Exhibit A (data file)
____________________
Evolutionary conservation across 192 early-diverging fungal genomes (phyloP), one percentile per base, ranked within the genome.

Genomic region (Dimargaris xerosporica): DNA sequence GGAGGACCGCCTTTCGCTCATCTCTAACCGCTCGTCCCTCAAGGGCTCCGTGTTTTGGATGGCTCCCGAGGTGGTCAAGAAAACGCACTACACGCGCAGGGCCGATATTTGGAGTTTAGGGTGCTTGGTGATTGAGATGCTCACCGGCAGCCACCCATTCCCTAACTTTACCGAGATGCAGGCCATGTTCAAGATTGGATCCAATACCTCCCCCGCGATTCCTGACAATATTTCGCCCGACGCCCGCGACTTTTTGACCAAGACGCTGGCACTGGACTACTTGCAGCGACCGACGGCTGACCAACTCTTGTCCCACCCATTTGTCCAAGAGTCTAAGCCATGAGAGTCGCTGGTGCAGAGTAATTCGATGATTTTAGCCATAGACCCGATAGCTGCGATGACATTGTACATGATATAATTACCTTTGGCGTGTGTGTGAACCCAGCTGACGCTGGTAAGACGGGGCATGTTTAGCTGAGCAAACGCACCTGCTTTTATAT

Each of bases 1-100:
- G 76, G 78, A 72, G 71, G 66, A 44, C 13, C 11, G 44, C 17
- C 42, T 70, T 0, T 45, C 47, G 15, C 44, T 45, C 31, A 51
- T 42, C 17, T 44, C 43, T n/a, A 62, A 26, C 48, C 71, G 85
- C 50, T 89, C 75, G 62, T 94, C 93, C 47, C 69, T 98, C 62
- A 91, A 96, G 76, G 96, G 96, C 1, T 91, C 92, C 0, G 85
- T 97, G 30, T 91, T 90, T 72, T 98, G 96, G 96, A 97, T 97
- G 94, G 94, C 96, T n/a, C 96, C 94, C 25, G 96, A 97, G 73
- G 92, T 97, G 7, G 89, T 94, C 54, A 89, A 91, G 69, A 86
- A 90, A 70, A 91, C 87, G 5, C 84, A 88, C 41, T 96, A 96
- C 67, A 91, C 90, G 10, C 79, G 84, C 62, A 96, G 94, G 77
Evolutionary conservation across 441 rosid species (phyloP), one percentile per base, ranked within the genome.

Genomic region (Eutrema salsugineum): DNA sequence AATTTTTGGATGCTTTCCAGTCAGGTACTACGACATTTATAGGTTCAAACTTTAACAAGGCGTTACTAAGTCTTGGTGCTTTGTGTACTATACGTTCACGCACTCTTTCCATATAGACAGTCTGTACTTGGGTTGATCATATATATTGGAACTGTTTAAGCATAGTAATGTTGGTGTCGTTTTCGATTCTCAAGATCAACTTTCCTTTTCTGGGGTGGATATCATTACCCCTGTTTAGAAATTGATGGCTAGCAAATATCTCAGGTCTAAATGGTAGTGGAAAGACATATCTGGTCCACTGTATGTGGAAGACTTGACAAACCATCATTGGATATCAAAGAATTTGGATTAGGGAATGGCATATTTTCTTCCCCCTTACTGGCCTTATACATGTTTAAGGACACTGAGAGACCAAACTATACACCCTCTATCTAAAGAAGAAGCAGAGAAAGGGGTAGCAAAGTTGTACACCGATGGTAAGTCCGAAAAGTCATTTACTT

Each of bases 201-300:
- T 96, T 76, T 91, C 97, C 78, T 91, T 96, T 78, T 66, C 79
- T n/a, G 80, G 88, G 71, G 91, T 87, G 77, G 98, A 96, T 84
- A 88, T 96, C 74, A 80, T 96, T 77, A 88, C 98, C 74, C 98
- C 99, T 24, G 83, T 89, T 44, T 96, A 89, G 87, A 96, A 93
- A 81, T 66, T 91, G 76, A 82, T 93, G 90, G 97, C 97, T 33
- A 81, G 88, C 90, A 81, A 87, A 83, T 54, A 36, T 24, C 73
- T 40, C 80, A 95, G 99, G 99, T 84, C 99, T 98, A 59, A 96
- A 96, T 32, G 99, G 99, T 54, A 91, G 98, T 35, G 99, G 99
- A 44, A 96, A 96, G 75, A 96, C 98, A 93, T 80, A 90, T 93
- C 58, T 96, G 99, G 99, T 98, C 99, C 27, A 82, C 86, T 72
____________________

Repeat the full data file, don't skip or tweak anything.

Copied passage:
Evolutionary conservation across 192 early-diverging fungal genomes (phyloP), one percentile per base, ranked within the genome.

Genomic region (Dimargaris xerosporica): DNA sequence GGAGGACCGCCTTTCGCTCATCTCTAACCGCTCGTCCCTCAAGGGCTCCGTGTTTTGGATGGCTCCCGAGGTGGTCAAGAAAACGCACTACACGCGCAGGGCCGATATTTGGAGTTTAGGGTGCTTGGTGATTGAGATGCTCACCGGCAGCCACCCATTCCCTAACTTTACCGAGATGCAGGCCATGTTCAAGATTGGATCCAATACCTCCCCCGCGATTCCTGACAATATTTCGCCCGACGCCCGCGACTTTTTGACCAAGACGCTGGCACTGGACTACTTGCAGCGACCGACGGCTGACCAACTCTTGTCCCACCCATTTGTCCAAGAGTCTAAGCCATGAGAGTCGCTGGTGCAGAGTAATTCGATGATTTTAGCCATAGACCCGATAGCTGCGATGACATTGTACATGATATAATTACCTTTGGCGTGTGTGTGAACCCAGCTGACGCTGGTAAGACGGGGCATGTTTAGCTGAGCAAACGCACCTGCTTTTATAT

Each of bases 1-100:
- G 76, G 78, A 72, G 71, G 66, A 44, C 13, C 11, G 44, C 17
- C 42, T 70, T 0, T 45, C 47, G 15, C 44, T 45, C 31, A 51
- T 42, C 17, T 44, C 43, T n/a, A 62, A 26, C 48, C 71, G 85
- C 50, T 89, C 75, G 62, T 94, C 93, C 47, C 69, T 98, C 62
- A 91, A 96, G 76, G 96, G 96, C 1, T 91, C 92, C 0, G 85
- T 97, G 30, T 91, T 90, T 72, T 98, G 96, G 96, A 97, T 97
- G 94, G 94, C 96, T n/a, C 96, C 94, C 25, G 96, A 97, G 73
- G 92, T 97, G 7, G 89, T 94, C 54, A 89, A 91, G 69, A 86
- A 90, A 70, A 91, C 87, G 5, C 84, A 88, C 41, T 96, A 96
- C 67, A 91, C 90, G 10, C 79, G 84, C 62, A 96, G 94, G 77
Evolutionary conservation across 441 rosid species (phyloP), one percentile per base, ranked within the genome.

Genomic region (Eutrema salsugineum): DNA sequence AATTTTTGGATGCTTTCCAGTCAGGTACTACGACATTTATAGGTTCAAACTTTAACAAGGCGTTACTAAGTCTTGGTGCTTTGTGTACTATACGTTCACGCACTCTTTCCATATAGACAGTCTGTACTTGGGTTGATCATATATATTGGAACTGTTTAAGCATAGTAATGTTGGTGTCGTTTTCGATTCTCAAGATCAACTTTCCTTTTCTGGGGTGGATATCATTACCCCTGTTTAGAAATTGATGGCTAGCAAATATCTCAGGTCTAAATGGTAGTGGAAAGACATATCTGGTCCACTGTATGTGGAAGACTTGACAAACCATCATTGGATATCAAAGAATTTGGATTAGGGAATGGCATATTTTCTTCCCCCTTACTGGCCTTATACATGTTTAAGGACACTGAGAGACCAAACTATACACCCTCTATCTAAAGAAGAAGCAGAGAAAGGGGTAGCAAAGTTGTACACCGATGGTAAGTCCGAAAAGTCATTTACTT

Each of bases 201-300:
- T 96, T 76, T 91, C 97, C 78, T 91, T 96, T 78, T 66, C 79
- T n/a, G 80, G 88, G 71, G 91, T 87, G 77, G 98, A 96, T 84
- A 88, T 96, C 74, A 80, T 96, T 77, A 88, C 98, C 74, C 98
- C 99, T 24, G 83, T 89, T 44, T 96, A 89, G 87, A 96, A 93
- A 81, T 66, T 91, G 76, A 82, T 93, G 90, G 97, C 97, T 33
- A 81, G 88, C 90, A 81, A 87, A 83, T 54, A 36, T 24, C 73
- T 40, C 80, A 95, G 99, G 99, T 84, C 99, T 98, A 59, A 96
- A 96, T 32, G 99, G 99, T 54, A 91, G 98, T 35, G 99, G 99
- A 44, A 96, A 96, G 75, A 96, C 98, A 93, T 80, A 90, T 93
- C 58, T 96, G 99, G 99, T 98, C 99, C 27, A 82, C 86, T 72